I can come to your library, book club meeting, or conference to talk about how to help your readers find their next good read. Click here for more information including RA for All's EDI Statement.

Wednesday, February 5, 2020

Resource Alert: The Alex Awards

One of my favorite awards to use to help adults find a compelling and yet still thought provoking reads is the Alex Awards.

Okay, some of you are already confused because you are asking, "Becky, isn't the Alex Award given to adult books that are great options for teens?" And you are correct, but just because the list is meant to be for teen patrons doesn't mean you are forbidden from using the list to assist adult readers, I mean they are adult market titles.

I love using the Alex Awards as a "sure bet" option for adults who are not stuck on a specific genre and simply want compelling, original, and thought provoking reads. In other words quick reads that aren't just typical, adrenaline titles [thrillers, suspense, etc...]. Titles that are for adults, have some complexity and yet will still move briskly. You would be surprised how hard these are to find, and this difficulty is exacerbated when, as often occurs, these adult readers are in a hurry and need something for a trip that is immediately impending.

This is what the Alex Award titles are a sure bet options for adults who want a "good read" and can't really tell you much more. Add in the fact that these titles embrace the values of equity, diversity, and inclusion, encompassing many genres and #ownvoices titles and come with wonderful annotations for each title, written but the committee to make it even easier for you to hand-sell all titles to any reader.

Below is the current annotated list and the link to all previous lists too [because current titles may not be immediately available, but the backlist ones will be, and they work just as well].

2020 Winners    

View the 2020 official nominations!

A Boy and His Dog at the End of the World, By C. A. Fletcher. Published by Orbit, a division of Hachette Group. In a dystopian future, where the world’s population is believed to be only in the thousands, Griz lives on an isolated island. When a charismatic stranger arrives and absconds with one of the family’s beloved dogs, the 16-year-old embarks on a quest to get her back.
Do You Dream of Terra-Two?, By Temi Oh. Published by Saga Press/Gallery Books, an imprint of Simon & Schuster. Inc.  A crew of 10 astronauts, 6 of whom are teens, set off on a 23-year journey to begin settling an uninhabited planet known as Terra-Two. This character-driven sci-fi novel will draw teens into its orbit with interpersonal conflict.
Dominicana, By Angie Cruz. Published by Flatiron Books, an imprint of Macmillan Publishers. In 1965, 15-year-old Ana Cancion leaves the Dominican Republic married to a man twice her age and eventually discovers her own voice in Washington Heights, New York. Though historical fiction, this powerful immigrant story is increasingly relevant today.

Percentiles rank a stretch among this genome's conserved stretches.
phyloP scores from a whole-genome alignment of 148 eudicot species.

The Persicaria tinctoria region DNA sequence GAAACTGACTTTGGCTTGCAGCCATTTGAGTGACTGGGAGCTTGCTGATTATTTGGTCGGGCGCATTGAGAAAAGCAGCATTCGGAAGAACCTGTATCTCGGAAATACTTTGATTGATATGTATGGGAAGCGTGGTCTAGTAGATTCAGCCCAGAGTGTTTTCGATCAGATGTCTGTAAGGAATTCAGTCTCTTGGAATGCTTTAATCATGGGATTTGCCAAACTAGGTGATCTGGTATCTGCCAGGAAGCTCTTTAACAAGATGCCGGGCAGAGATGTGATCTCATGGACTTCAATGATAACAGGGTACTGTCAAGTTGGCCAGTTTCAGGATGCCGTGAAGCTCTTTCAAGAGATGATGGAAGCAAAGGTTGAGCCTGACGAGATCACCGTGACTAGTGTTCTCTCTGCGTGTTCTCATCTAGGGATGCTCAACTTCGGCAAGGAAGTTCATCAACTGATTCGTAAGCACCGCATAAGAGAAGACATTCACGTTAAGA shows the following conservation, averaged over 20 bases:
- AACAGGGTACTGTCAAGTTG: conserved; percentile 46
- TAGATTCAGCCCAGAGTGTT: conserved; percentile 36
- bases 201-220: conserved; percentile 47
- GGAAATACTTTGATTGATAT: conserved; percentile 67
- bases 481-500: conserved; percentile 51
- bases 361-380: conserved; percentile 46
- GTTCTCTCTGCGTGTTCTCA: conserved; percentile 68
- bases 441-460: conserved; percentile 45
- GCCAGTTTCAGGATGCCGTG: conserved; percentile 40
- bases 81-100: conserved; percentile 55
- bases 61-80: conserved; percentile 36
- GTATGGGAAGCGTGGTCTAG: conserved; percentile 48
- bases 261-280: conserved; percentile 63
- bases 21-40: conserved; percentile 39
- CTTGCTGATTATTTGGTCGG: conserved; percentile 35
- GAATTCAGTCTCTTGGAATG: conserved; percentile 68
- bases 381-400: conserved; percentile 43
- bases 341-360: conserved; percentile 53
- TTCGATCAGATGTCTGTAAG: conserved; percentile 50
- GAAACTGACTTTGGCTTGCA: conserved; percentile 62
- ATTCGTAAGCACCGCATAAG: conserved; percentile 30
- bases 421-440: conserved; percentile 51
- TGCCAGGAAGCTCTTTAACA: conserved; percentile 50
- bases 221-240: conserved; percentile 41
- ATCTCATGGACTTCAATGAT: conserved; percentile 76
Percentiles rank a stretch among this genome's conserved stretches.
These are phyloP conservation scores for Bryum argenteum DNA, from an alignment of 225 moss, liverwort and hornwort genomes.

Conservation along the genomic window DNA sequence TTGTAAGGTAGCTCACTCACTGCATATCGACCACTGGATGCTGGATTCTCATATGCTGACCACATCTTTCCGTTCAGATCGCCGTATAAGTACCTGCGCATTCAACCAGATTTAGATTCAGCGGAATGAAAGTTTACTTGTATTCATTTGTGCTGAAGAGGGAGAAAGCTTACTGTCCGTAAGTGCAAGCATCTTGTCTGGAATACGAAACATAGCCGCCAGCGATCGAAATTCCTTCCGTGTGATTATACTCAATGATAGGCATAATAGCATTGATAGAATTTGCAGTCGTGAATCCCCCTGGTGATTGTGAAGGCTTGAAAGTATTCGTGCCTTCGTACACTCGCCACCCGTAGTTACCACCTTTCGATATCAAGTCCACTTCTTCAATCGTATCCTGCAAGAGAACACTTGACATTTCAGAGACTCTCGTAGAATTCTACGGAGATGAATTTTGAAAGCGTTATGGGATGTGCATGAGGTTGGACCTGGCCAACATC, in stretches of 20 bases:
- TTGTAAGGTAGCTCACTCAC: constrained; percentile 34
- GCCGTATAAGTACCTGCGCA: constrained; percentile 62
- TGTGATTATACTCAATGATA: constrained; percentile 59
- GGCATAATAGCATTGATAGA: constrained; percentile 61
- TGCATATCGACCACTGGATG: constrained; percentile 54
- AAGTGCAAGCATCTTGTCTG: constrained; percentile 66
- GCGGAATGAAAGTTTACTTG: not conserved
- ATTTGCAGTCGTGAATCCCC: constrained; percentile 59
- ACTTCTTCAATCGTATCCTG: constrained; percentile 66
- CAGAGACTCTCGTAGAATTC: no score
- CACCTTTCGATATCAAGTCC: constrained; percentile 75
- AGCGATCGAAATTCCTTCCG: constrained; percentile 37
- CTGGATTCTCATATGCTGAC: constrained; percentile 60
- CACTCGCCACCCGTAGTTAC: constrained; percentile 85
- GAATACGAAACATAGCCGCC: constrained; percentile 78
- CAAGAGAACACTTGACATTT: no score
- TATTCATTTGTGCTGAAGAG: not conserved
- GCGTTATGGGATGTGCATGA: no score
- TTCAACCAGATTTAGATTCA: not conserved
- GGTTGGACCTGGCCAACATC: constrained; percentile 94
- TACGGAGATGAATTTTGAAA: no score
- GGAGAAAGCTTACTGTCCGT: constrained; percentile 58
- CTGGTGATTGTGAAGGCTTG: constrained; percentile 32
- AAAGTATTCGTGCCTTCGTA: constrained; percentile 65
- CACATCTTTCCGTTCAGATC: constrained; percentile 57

Gender Queer: A Memoir, By Maia Kobabe. Published by Lion Forge, an imprint of Oni Press. Kobabe’s path to understanding eir gender and sexuality comes into beautiful focus in this graphic memoir, expressively illustrated with retro colors and simple lines. Readers will recognize a kindred spirit in Kobabe and/or gain insight into what it’s like to identify outside of the cisgender/heterosexual "norm."
High School, By Sara Quin and Tegan Quin. Published by MCD, a division of Farrar, Straus and Giroux, and imprint of Macmillan Publishers. Critically acclaimed indie rock duo Tegan and Sara Quin lay bare their teenage experiences, the oscillating euphoria and scintillation of first love, the jarring process of finding one's identity, and early forays into making music in this gorgeous dual memoir.
In Waves, By AJ Dungo. Published by Nobrow. In this beautiful graphic memoir, perfectly cast in muted beach tones, Dungo interweaves his story of first love with his girlfriend’s passion for surfing, her heroism in the face of cancer, and a primer on the history of surfing. 
Middlegame, By Seanan McGuire. Published by Tor.com Publishing, an imprint of Tom Doherty Associates, a division of Macmillan. Roger and Dodger are twins, created in a lab in order to bestow their creator with the power to shape reality—but only if they don’t figure out how to manifest that power for themselves first.
The Nickel Boys, By Colson Whitehead. Published by Doubleday, a division of Penguin Random House LLC. Idealistic Elwood and cynical Turner form an unlikely bond at Nickel Academy, a corrupt 1960s reform school, as they endure the abuse meted out by the sadistic warden. Their heart-wrenching story of physical and mental survival is based on the real-life experiences of children at the former Arthur G. Dozier School for Boys.
Red, White & Royal Blue, By Casey McQuiston. Published by St. Martin’s Griffin, a division of St. Martin’s Publishing Group, an imprint of Macmillan Publishers. In this quirky political rom-com, First Son Alex fakes a friendship with longtime rival Prince Henry of Britain when an incendiary photo of them is leaked to the tabloids. A genuine romance blossoms between the two, but it must be kept secret for the sake of Alex’s mother’s presidential reelection campaign. 
The Swallows, By Lisa Lutz. Published by Ballantine Books, an imprint of Random House, a division of Penguin Random House LLC. The arrival of a new teacher with a complicated past ignites a student rebellion against Stonebridge Academy’s misogynistic culture, which has gone unchecked for years.

No comments: